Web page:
“Once again, such similarities of sequence and function could be explained by common design and don’t necessarily tell us much about common descent.”

We hereby cordially invite Casey Luskin to offer his common design explanations for the DIFFERENCES shown in Figure 1, which he conveniently includes in his tirade.

Luskin also writes, “…let’s first look at the standard vertebrate phylogeny, shown in the Nature paper:”

Yes, let’s look.

Unfortunately for Luskin, even the scale bar shows us that it’s not simply a “standard vertebrate phylogeny.” The scale bar tells us that the lengths of the horizontal lines represent actual data that Luskin can’t explain: the lengths are shown on a scale of “substitutions per site,” that is, differences. In other words, this is a representation of the data.

While Luskin might whine that some of the assumptions made in processing the data are based on evolutionary parameters, every one of those parameters should have some counterpart in his common design hypothesis, explaining when, why, and how his Common Designer changed them. Vague blubbering about “similarity” is a cowardly dodge. How does Luskin explain the differences that are quantitated in Figure 1?

Luckily, the program to which the data were fed (PhyloBayes) is extremely customisable, so we welcome Casey’s detailing of which parameters should be adjusted and why, so that we may test the same sequence data against his hypothesis.

Or could it be that Luskin is tacitly conceding common descent of all the vertebrates? In that case, we welcome him to the side of sanity and request that he allows us to watch and eat popcorn while he explains this to his fans and bosses at the DI.

joaozinho666 said: It’s fine up through “immortals.” From there I would write,

We can deal with the specific case Luskin misrepresents later. We are more interested in this bit about the bigger picture:

“Once again, such similarities of sequence and function could be explained by common design and don’t necessarily tell us much about common descent.”

We hereby cordially invite Casey Luskin to offer his common design explanations for the DIFFERENCES shown in Figure 1, which he conveniently includes in his tirade.

Luskin also writes, “…let’s first look at the standard vertebrate phylogeny, shown in the Nature paper:”

Yes, let’s look.

Unfortunately for Luskin, even the scale bar shows us that it’s not simply a “standard vertebrate phylogeny.” The scale bar tells us that the lengths of the horizontal lines represent actual data that Luskin can’t explain: the lengths are shown on a scale of “substitutions per site,” that is, differences. In other words, this is a representation of the data.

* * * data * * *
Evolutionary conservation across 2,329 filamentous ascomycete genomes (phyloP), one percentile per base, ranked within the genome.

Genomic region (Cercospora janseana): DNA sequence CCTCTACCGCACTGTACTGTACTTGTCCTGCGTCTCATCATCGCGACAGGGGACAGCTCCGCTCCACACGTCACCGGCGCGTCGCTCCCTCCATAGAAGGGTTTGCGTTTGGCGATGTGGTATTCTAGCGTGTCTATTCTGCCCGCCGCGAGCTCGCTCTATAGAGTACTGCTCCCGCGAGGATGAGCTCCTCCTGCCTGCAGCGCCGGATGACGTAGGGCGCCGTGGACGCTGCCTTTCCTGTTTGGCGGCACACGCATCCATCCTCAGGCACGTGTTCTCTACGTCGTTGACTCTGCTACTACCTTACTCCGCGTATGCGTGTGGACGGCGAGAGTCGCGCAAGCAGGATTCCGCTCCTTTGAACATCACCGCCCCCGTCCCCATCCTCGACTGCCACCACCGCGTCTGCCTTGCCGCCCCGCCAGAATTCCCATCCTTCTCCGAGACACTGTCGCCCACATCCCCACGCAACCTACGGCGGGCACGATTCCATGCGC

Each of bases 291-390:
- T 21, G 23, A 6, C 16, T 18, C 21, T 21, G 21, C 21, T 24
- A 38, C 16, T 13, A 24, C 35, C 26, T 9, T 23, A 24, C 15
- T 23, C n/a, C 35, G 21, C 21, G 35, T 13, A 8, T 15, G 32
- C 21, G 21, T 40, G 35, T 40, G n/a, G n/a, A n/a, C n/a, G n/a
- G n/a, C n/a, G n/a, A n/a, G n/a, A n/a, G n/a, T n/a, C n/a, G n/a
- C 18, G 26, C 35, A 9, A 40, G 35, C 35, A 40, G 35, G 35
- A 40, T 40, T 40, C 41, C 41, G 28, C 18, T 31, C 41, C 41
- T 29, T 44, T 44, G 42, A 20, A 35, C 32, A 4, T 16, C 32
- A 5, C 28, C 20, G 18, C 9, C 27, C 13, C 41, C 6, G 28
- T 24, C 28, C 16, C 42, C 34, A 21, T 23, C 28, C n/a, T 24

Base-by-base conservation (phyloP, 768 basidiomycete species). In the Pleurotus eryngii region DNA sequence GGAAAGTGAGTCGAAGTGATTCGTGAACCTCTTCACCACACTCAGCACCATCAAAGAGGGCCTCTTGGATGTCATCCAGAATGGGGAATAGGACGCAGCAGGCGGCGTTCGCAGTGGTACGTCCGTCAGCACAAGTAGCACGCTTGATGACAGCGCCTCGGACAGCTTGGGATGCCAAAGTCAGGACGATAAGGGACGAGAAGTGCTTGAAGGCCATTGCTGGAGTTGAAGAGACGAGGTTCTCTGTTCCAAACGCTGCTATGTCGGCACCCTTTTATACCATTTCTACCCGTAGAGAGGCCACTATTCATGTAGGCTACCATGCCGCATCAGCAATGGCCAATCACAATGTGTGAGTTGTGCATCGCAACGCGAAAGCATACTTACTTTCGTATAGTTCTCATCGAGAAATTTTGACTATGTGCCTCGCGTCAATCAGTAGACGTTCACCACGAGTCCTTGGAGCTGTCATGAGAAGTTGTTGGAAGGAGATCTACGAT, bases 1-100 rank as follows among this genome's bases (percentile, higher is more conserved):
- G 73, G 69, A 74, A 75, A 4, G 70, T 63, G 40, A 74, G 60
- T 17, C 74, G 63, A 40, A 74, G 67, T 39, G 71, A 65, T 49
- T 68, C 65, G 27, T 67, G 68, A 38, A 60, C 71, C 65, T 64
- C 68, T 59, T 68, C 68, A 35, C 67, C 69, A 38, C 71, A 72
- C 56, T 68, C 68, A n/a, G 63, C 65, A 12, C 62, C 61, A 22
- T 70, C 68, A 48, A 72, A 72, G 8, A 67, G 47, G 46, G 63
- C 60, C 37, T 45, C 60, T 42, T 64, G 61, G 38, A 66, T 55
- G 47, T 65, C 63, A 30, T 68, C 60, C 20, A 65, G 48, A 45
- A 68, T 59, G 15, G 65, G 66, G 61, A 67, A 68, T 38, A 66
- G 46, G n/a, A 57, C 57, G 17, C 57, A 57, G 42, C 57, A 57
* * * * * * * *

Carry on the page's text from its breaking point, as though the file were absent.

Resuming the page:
While Luskin might whine that some of the assumptions made in processing the data are based on evolutionary parameters, every one of those parameters should have some counterpart in his common design hypothesis, explaining when, why, and how his Common Designer changed them. Vague blubbering about “similarity” is a cowardly dodge. How does Luskin explain the differences that are quantitated in Figure 1?

Luckily, the program to which the data were fed (PhyloBayes) is extremely customisable, so we welcome Casey’s detailing of which parameters should be adjusted and why, so that we may test the same sequence data against his hypothesis.

Or could it be that Luskin is tacitly conceding common descent of all the vertebrates? In that case, we welcome him to the side of sanity and request that he allows us to watch and eat popcorn while he explains this to his fans and bosses at the DI.

That isn’t altogether bad. The thought, though clumsily stated, is reasonable. The only paragraph I find altogether cringeworthy is the one beginning “Unfortunately…”, for reasons we have discussed already. I do not, however, see why this is a better point than the one PZ did make. What you perhaps should have done would be to note that there were other points that could have been made about Luskin’s post, and then make them yourself, rather than simply using your post to say “PZ, you suck”.

In case it wasn’t clear already, that was me.

Doc Bill said:

Jedidiah said:

“What more do you need, J-Boy?”

I’d start with not calling me J-Boy.

Fortunately, I’m not you, J-Boy.

Doc, stop trolling. You asked what I wanted, and I told you. Don’t play Creationist-style mind games by attacking me because I answered you. And your vaguely anti-Semitic slurs make me increasingly uncomfortable. Just because my name is Hebrew doesn’t mean you should use words that have been used to denigrate Jews.

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This page contains a single entry by PZ Myers published on April 27, 2013 7:26 AM.